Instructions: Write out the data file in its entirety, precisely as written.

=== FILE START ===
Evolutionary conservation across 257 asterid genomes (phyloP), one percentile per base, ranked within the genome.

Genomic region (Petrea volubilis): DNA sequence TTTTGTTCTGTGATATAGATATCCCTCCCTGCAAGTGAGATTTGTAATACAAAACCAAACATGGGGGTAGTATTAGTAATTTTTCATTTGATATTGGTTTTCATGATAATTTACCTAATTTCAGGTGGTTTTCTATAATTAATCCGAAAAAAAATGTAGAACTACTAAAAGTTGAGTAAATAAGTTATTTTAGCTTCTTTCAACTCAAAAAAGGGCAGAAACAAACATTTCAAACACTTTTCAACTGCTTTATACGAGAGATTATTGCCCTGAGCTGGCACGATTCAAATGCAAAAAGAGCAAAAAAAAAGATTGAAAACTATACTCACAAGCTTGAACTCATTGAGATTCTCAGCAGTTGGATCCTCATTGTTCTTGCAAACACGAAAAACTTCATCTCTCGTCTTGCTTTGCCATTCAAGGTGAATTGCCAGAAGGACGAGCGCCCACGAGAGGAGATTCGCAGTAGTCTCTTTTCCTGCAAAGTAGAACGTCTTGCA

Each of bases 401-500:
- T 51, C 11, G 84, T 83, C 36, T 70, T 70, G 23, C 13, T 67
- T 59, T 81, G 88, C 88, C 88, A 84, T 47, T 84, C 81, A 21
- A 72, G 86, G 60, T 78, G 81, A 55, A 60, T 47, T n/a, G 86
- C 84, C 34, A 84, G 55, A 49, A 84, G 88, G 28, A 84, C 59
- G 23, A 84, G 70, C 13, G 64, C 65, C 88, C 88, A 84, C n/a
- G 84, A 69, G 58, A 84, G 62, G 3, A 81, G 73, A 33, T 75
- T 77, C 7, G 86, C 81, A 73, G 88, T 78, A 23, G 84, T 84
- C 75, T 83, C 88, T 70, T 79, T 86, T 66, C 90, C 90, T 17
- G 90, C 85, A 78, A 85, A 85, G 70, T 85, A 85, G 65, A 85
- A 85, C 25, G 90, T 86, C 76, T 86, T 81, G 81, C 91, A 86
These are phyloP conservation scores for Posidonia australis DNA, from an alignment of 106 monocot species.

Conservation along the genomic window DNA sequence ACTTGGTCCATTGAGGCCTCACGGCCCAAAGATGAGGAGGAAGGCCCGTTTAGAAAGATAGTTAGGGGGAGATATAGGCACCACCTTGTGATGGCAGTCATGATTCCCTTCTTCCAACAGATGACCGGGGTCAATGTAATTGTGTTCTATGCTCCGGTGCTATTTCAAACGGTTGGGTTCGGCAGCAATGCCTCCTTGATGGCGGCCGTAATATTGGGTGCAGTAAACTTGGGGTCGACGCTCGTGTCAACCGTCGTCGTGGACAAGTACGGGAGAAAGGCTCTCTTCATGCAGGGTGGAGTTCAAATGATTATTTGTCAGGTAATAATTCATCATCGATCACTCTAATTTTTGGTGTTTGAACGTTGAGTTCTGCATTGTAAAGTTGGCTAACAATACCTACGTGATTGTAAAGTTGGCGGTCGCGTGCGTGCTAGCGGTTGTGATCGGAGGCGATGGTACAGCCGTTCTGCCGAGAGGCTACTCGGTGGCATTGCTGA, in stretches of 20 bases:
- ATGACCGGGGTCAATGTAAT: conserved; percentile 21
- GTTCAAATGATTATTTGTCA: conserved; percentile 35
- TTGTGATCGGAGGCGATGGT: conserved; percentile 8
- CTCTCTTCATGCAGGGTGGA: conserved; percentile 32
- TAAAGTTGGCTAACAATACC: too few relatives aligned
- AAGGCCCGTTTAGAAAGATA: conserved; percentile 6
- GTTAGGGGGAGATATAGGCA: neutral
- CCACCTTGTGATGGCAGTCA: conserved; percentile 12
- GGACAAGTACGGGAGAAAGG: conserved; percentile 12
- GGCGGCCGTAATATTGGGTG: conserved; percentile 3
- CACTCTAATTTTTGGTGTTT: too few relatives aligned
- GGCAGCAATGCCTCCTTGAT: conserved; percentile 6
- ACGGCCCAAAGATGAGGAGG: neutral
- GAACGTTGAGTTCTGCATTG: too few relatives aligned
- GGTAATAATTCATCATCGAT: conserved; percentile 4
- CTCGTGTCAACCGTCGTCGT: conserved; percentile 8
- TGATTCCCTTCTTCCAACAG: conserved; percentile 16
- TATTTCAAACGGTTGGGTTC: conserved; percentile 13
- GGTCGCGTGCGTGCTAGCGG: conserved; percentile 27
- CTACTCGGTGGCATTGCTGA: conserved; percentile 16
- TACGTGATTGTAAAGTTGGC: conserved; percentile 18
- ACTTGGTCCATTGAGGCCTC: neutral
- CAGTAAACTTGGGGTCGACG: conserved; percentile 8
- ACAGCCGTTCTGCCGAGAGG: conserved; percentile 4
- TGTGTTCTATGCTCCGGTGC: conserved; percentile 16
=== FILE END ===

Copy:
Evolutionary conservation across 257 asterid genomes (phyloP), one percentile per base, ranked within the genome.

Genomic region (Petrea volubilis): DNA sequence TTTTGTTCTGTGATATAGATATCCCTCCCTGCAAGTGAGATTTGTAATACAAAACCAAACATGGGGGTAGTATTAGTAATTTTTCATTTGATATTGGTTTTCATGATAATTTACCTAATTTCAGGTGGTTTTCTATAATTAATCCGAAAAAAAATGTAGAACTACTAAAAGTTGAGTAAATAAGTTATTTTAGCTTCTTTCAACTCAAAAAAGGGCAGAAACAAACATTTCAAACACTTTTCAACTGCTTTATACGAGAGATTATTGCCCTGAGCTGGCACGATTCAAATGCAAAAAGAGCAAAAAAAAAGATTGAAAACTATACTCACAAGCTTGAACTCATTGAGATTCTCAGCAGTTGGATCCTCATTGTTCTTGCAAACACGAAAAACTTCATCTCTCGTCTTGCTTTGCCATTCAAGGTGAATTGCCAGAAGGACGAGCGCCCACGAGAGGAGATTCGCAGTAGTCTCTTTTCCTGCAAAGTAGAACGTCTTGCA

Each of bases 401-500:
- T 51, C 11, G 84, T 83, C 36, T 70, T 70, G 23, C 13, T 67
- T 59, T 81, G 88, C 88, C 88, A 84, T 47, T 84, C 81, A 21
- A 72, G 86, G 60, T 78, G 81, A 55, A 60, T 47, T n/a, G 86
- C 84, C 34, A 84, G 55, A 49, A 84, G 88, G 28, A 84, C 59
- G 23, A 84, G 70, C 13, G 64, C 65, C 88, C 88, A 84, C n/a
- G 84, A 69, G 58, A 84, G 62, G 3, A 81, G 73, A 33, T 75
- T 77, C 7, G 86, C 81, A 73, G 88, T 78, A 23, G 84, T 84
- C 75, T 83, C 88, T 70, T 79, T 86, T 66, C 90, C 90, T 17
- G 90, C 85, A 78, A 85, A 85, G 70, T 85, A 85, G 65, A 85
- A 85, C 25, G 90, T 86, C 76, T 86, T 81, G 81, C 91, A 86
These are phyloP conservation scores for Posidonia australis DNA, from an alignment of 106 monocot species.

Conservation along the genomic window DNA sequence ACTTGGTCCATTGAGGCCTCACGGCCCAAAGATGAGGAGGAAGGCCCGTTTAGAAAGATAGTTAGGGGGAGATATAGGCACCACCTTGTGATGGCAGTCATGATTCCCTTCTTCCAACAGATGACCGGGGTCAATGTAATTGTGTTCTATGCTCCGGTGCTATTTCAAACGGTTGGGTTCGGCAGCAATGCCTCCTTGATGGCGGCCGTAATATTGGGTGCAGTAAACTTGGGGTCGACGCTCGTGTCAACCGTCGTCGTGGACAAGTACGGGAGAAAGGCTCTCTTCATGCAGGGTGGAGTTCAAATGATTATTTGTCAGGTAATAATTCATCATCGATCACTCTAATTTTTGGTGTTTGAACGTTGAGTTCTGCATTGTAAAGTTGGCTAACAATACCTACGTGATTGTAAAGTTGGCGGTCGCGTGCGTGCTAGCGGTTGTGATCGGAGGCGATGGTACAGCCGTTCTGCCGAGAGGCTACTCGGTGGCATTGCTGA, in stretches of 20 bases:
- ATGACCGGGGTCAATGTAAT: conserved; percentile 21
- GTTCAAATGATTATTTGTCA: conserved; percentile 35
- TTGTGATCGGAGGCGATGGT: conserved; percentile 8
- CTCTCTTCATGCAGGGTGGA: conserved; percentile 32
- TAAAGTTGGCTAACAATACC: too few relatives aligned
- AAGGCCCGTTTAGAAAGATA: conserved; percentile 6
- GTTAGGGGGAGATATAGGCA: neutral
- CCACCTTGTGATGGCAGTCA: conserved; percentile 12
- GGACAAGTACGGGAGAAAGG: conserved; percentile 12
- GGCGGCCGTAATATTGGGTG: conserved; percentile 3
- CACTCTAATTTTTGGTGTTT: too few relatives aligned
- GGCAGCAATGCCTCCTTGAT: conserved; percentile 6
- ACGGCCCAAAGATGAGGAGG: neutral
- GAACGTTGAGTTCTGCATTG: too few relatives aligned
- GGTAATAATTCATCATCGAT: conserved; percentile 4
- CTCGTGTCAACCGTCGTCGT: conserved; percentile 8
- TGATTCCCTTCTTCCAACAG: conserved; percentile 16
- TATTTCAAACGGTTGGGTTC: conserved; percentile 13
- GGTCGCGTGCGTGCTAGCGG: conserved; percentile 27
- CTACTCGGTGGCATTGCTGA: conserved; percentile 16
- TACGTGATTGTAAAGTTGGC: conserved; percentile 18
- ACTTGGTCCATTGAGGCCTC: neutral
- CAGTAAACTTGGGGTCGACG: conserved; percentile 8
- ACAGCCGTTCTGCCGAGAGG: conserved; percentile 4
- TGTGTTCTATGCTCCGGTGC: conserved; percentile 16